The Truth Behind Viatical Settlement Contracts

By Rstaib Posted : 09/20/2004

Viatical settlement contracts allow a person to sell their life insurance policy to a third party in exchange for a reduced amount of its face value. The amount you get back is dependent on your health, age, number of years your policy is in force, and death benefit. A major concern these days is that many life insurance settlement companies purposely try and mislead investors about what kind of return they should expect. They stretch the truth and play with numbers to make viatical settlement contracts sound like the best thing since sliced bread, but really, they are a gamble where you may risk your retirement nest egg on the odds of someone’s life expectancy.

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Viatical settlement contracts are quite risky, so if you are considering purchasing a contract, you should approach it with caution. The U.S. Securities and Exchange Commission (SEC), whose mission statement says it functions to protect investors, maintain fair, orderly, and efficient markets, and facilitate capital formation, cannot regulate viaticals because they are not considered securities. States are working together more and more in an attempt to address the scam-artist issue when it comes to viatical settlement contracts, and many require viatical companies to be licensed.

One state that has taken a big step against fraudulent viatical contract activities is Florida. In Florida, viatical companies cannot “guarantee” investment returns, brokers are required to be licensed as life insurance agents, as well as to disclose transaction compensation, and if the company is in violation of viatical settlement provisions, they will be penalized.

What is being done to stop fraudulent viatical settlement companies
In an attempt to stop corruption, the SEC has a few suggestions when it comes to requirements for viatical companies:

  • Make a full disclosure of all products
  • Make a full disclosure of all their companies
  • Financial statements for the company and the owners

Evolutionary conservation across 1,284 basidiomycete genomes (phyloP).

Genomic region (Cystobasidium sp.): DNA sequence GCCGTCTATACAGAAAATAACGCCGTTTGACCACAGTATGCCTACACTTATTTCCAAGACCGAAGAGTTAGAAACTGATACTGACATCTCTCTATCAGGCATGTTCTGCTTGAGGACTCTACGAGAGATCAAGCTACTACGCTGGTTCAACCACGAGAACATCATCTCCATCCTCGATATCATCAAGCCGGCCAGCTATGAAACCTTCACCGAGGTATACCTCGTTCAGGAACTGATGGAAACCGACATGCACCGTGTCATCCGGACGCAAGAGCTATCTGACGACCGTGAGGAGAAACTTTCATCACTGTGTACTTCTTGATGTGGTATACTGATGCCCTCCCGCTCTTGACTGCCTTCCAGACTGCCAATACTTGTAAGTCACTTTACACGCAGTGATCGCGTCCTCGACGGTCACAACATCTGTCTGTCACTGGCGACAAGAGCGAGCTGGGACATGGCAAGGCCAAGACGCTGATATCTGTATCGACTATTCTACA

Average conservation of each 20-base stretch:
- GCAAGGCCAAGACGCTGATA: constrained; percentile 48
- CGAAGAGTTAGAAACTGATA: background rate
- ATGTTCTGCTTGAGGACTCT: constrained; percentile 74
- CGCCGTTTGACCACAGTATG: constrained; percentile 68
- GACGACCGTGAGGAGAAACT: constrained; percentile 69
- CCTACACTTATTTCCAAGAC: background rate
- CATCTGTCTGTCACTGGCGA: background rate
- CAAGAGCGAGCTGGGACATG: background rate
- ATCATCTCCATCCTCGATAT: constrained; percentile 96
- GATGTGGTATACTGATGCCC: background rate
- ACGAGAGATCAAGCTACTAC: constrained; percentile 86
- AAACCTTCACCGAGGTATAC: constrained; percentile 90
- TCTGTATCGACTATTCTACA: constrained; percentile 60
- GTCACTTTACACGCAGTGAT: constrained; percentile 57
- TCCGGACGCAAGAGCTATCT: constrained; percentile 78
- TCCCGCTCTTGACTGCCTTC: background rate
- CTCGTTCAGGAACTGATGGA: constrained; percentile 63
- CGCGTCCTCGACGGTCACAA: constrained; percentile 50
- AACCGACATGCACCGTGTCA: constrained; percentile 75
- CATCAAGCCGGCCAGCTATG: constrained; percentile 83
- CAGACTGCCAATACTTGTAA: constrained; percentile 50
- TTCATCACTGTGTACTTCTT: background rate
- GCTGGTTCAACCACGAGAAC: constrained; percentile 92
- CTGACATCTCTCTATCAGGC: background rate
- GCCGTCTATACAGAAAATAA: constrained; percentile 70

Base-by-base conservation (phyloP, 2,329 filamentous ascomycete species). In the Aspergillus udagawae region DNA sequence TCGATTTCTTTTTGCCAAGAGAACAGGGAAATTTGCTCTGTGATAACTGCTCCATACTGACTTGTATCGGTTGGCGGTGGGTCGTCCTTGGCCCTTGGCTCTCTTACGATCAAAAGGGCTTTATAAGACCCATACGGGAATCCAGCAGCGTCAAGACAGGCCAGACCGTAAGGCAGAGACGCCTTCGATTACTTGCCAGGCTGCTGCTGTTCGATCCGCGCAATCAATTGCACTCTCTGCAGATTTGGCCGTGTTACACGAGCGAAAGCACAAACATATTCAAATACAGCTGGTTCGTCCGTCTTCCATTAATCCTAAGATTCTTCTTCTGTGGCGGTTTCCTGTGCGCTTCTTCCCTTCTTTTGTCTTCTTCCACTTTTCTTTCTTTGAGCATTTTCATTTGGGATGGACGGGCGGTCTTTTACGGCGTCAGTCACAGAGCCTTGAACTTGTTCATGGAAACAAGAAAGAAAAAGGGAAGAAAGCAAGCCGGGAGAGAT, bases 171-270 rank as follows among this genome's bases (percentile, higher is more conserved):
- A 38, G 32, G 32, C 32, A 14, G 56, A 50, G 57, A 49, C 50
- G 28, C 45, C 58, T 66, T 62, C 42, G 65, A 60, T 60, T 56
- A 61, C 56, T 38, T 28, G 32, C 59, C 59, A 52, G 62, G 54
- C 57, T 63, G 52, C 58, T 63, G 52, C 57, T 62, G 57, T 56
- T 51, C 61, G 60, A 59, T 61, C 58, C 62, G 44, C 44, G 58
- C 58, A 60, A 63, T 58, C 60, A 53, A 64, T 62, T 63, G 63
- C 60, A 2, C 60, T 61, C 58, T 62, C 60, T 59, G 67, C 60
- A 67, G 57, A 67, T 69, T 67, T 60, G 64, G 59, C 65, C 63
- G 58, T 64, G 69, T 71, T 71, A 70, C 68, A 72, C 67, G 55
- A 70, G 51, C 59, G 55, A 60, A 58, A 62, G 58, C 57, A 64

• State risks associated with viaticals
  • Make information available to investors

The Schemes

  • Wet Ink. A 'wet ink' scheme is when a healthy person is persuaded by a viatical settlement company to apply for life insurance, then turns around, sells and receives a lump-sum payment. The policy is then resold to awaiting-investors. The ink is barely even dry before it’s sold off again. Wet ink schemes are another way to stimulate insurance fraud, as well as undermining the insurable interest rule.
  • Clean Sheeting. 'Clean sheeting' is a term used to refer to terminally ill people who lie about their medical history to get approved for a life insurance policy. They apply for an amount barely under the limit before a medical exam is required and then once approved, sell the policy off.

Viatical settlement contracts in short
There is no guarantee when it comes to viatical settlement contracts. There are no guarantees on how much you will get back, not many regulations on them and also no data available to track and display the investment performance. A lack of control is what makes these types of investments so faulty—since some states have actual security regulators overseeing viaticals, and others just have the insurance department. As with all kinds of insurances, be sure to read the fine print and understand everything before signing off.

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